Oak Park church placed in historic register

09/06/2012 12:00 AM

09/06/2012 12:21 AM

The historical significance of Shiloh Baptist Church, with its slanted roof and stained glass, has been made official.

The church was inducted into the Sacramento Register of Historic and Cultural Resources with a unanimous vote of the City Council Tuesday night.

Situated in a quiet area of Oak Park, the church has been a neighborhood landmark since its completion in 1963. "It's one of the best examples of midcentury modern design," said Roberta Deering, preservation director for the city of Sacramento.

Founded in 1856, the congregation has relocated twice before finding a permanent home at 3565 Ninth Ave.

"We're excited to be recognized by the city," Pastor Anthony Sadler said.

The building was designed by James C. Dodd, Sacramento's first licensed African American architect. Dodd later became a fellow at the American Institute of Architects.

The architecture, designer and history of the congregation made the church a strong candidate for preservation, Deering said.

The diamond-shaped structure took five years to complete, because the church ran into financial hardship, said Sadler, 54. That's when then-Pastor Willie P. Cooke pitched in to finish the project.

"There's no way the building would be up without him," Sadler said. "He led the charge."

From a classic wall radio to the red stained glass, the building is representative of life in the 1960s. Over the years, the church has meticulously preserved its original construction.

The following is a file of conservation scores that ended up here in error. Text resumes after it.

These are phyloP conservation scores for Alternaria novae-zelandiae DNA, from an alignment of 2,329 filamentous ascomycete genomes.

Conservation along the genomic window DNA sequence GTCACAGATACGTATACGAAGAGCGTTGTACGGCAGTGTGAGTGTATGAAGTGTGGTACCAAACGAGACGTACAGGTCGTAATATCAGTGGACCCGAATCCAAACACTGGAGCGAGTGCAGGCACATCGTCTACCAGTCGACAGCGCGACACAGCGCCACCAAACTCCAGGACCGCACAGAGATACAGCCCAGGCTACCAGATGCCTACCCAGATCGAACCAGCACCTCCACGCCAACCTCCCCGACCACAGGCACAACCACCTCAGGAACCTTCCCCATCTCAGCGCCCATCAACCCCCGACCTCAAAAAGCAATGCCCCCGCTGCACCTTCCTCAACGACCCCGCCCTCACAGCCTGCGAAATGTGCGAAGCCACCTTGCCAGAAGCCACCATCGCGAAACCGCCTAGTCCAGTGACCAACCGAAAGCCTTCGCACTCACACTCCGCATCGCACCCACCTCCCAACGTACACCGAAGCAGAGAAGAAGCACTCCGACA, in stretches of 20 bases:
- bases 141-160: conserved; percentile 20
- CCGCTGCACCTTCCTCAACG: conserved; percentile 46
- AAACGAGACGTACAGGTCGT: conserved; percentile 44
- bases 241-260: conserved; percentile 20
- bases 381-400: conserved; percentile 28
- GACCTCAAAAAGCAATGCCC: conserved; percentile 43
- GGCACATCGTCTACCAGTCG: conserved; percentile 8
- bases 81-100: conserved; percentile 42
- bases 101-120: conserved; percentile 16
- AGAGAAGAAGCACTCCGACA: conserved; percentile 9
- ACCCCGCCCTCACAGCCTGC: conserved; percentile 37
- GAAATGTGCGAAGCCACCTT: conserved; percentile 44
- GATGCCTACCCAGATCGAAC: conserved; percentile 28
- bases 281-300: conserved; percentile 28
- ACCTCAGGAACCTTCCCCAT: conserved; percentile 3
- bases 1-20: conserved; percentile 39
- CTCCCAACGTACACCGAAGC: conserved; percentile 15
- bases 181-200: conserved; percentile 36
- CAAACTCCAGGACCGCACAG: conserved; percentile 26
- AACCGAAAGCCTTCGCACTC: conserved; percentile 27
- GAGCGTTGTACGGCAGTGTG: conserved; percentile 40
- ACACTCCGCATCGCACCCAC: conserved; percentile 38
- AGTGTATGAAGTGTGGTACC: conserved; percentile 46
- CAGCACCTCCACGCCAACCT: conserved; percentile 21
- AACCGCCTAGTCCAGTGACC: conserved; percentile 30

Baptisms are still provided once a month in a small baptismal pool overlooking the main sanctuary.

Sadler is a living representation of the tightknit 1,200-strong church community. He started attending church as a 2-year-old.

"We have a long traditional heritage. Generations attend this church together," he said. His parents, children and grandchildren all attend Shiloh Baptist.

Sacramento's historic preservation program traces its roots to 1975, when the country was celebrating its bicentennial.

"People were concerned about vanishing Victorians, about all the historic houses that were being lost," Deering said.

But the original program, she said, served only the central city grid.

Today, the city has thousands of buildings on the Register of Historic and Cultural Resources, after the program expanded beyond the central city in 2001.

The biggest benefit of the designation, Deering said, is the ability to use California's historical building code.

"They don't need to meet the regular building code in order to preserve the historic fabric, but the building must be safe," she said.

In addition to the local honor, Shiloh Baptist Church is listed in the National Register of Historic Places.

"The real heart of it is the recognition of the church's service to the community," Sadler said.

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